The most fascinating and subtle aspect of Pullman's work is the way in which he utilizes the Bible while simultaneously critiquing it (or at least, any authoritarian and overly ascetic approach towards it.) Lord Asriel's campaign against the Authority begins with his building a tower against God, very Babelesque. Angels are described as lusting after flesh, and Pullman makes specific reference to the nephilim, the fallen angels who lay with the daughters of men. Taking that idea further, he offers the tremendous idea that angels are actually jealous of humans because humans possess a beautiful, firm flesh while angels are transluscent, beings of light. This, of course, suggests that humans are superior to angels.
One scene in particular that amply illustrates what I mean when I refer to Biblical references:
- There was a sudden lull, and everyone stood still, astonished at this crazy behaviour. The bear himself, who had been gathering his strength to charge the gunners, stayed where he was, but every line of his body trembled with ferocity. His great claws dug into the ground, and his black eyes glowed with rage under the iron helmet.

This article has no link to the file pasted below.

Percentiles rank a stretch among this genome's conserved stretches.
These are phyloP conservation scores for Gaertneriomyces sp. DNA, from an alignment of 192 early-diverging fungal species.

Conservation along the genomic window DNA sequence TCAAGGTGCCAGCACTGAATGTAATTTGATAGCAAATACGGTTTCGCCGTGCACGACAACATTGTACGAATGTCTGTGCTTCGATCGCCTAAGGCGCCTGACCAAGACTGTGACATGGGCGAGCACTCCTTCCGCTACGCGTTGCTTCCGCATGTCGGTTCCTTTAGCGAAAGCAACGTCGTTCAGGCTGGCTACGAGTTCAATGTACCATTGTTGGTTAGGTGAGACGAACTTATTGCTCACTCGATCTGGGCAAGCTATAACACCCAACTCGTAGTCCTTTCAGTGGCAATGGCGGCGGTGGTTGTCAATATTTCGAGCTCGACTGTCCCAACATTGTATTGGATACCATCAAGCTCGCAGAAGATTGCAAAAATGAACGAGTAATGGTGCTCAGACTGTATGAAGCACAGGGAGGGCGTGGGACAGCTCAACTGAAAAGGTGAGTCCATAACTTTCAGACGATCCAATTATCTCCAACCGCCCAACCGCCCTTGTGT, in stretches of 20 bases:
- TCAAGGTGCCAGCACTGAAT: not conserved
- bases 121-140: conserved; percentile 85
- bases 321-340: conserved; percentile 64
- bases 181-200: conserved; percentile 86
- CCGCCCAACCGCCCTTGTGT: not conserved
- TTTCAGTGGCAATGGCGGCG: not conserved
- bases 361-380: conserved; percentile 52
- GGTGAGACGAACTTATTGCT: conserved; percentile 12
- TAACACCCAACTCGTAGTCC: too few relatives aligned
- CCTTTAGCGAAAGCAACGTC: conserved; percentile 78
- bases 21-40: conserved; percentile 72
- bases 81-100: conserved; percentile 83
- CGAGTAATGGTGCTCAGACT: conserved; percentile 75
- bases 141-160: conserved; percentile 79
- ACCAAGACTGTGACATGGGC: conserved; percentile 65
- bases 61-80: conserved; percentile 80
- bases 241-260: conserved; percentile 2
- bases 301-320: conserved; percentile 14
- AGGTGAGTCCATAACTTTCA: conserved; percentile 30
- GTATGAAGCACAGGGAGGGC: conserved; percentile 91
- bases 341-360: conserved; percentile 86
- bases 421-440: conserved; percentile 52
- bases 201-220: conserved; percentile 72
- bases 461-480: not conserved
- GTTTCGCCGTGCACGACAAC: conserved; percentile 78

- "What are you? What do you want?" he roared in English, since Will had spoken in that language.
- The people watching looked at one another in bewilderment, and those who could understand translated for the others.
- "I’ll fight you, in single combat," cried Will, "and if you give way, then the fighting has to stop."
- The bear didn’t move. As for the people, as soon as they understood what Will was saying, they shouted and jeered and hooted with mocking laughter. But not for long, because Will turned to face the crowd, and stood cold-eyed, contained, and perfectly still, until the laughter stopped. He could feel the blackbird-Balthamos trembling on his shoulder.
- When the people were silent, he called out, "If I make the bear give way, you must agree to sell them fuel. Then they’ll go on along the river and leave you alone. You must agree. If you don’t, they’ll destroy all of you."
- He knew that the huge bear was only a few yards behind him, but he didn’t turn; he watched the townspeople talking, gesticulating, arguing, and after a minute, a voice called, "Boy! Make the bear agree!"
- Will turned back. He swallowed hard and took a deep breath and called:
- "Bear! You must agree. If you give way to me, the fighting has to stop, and you can buy fuel and go peacefully up the river."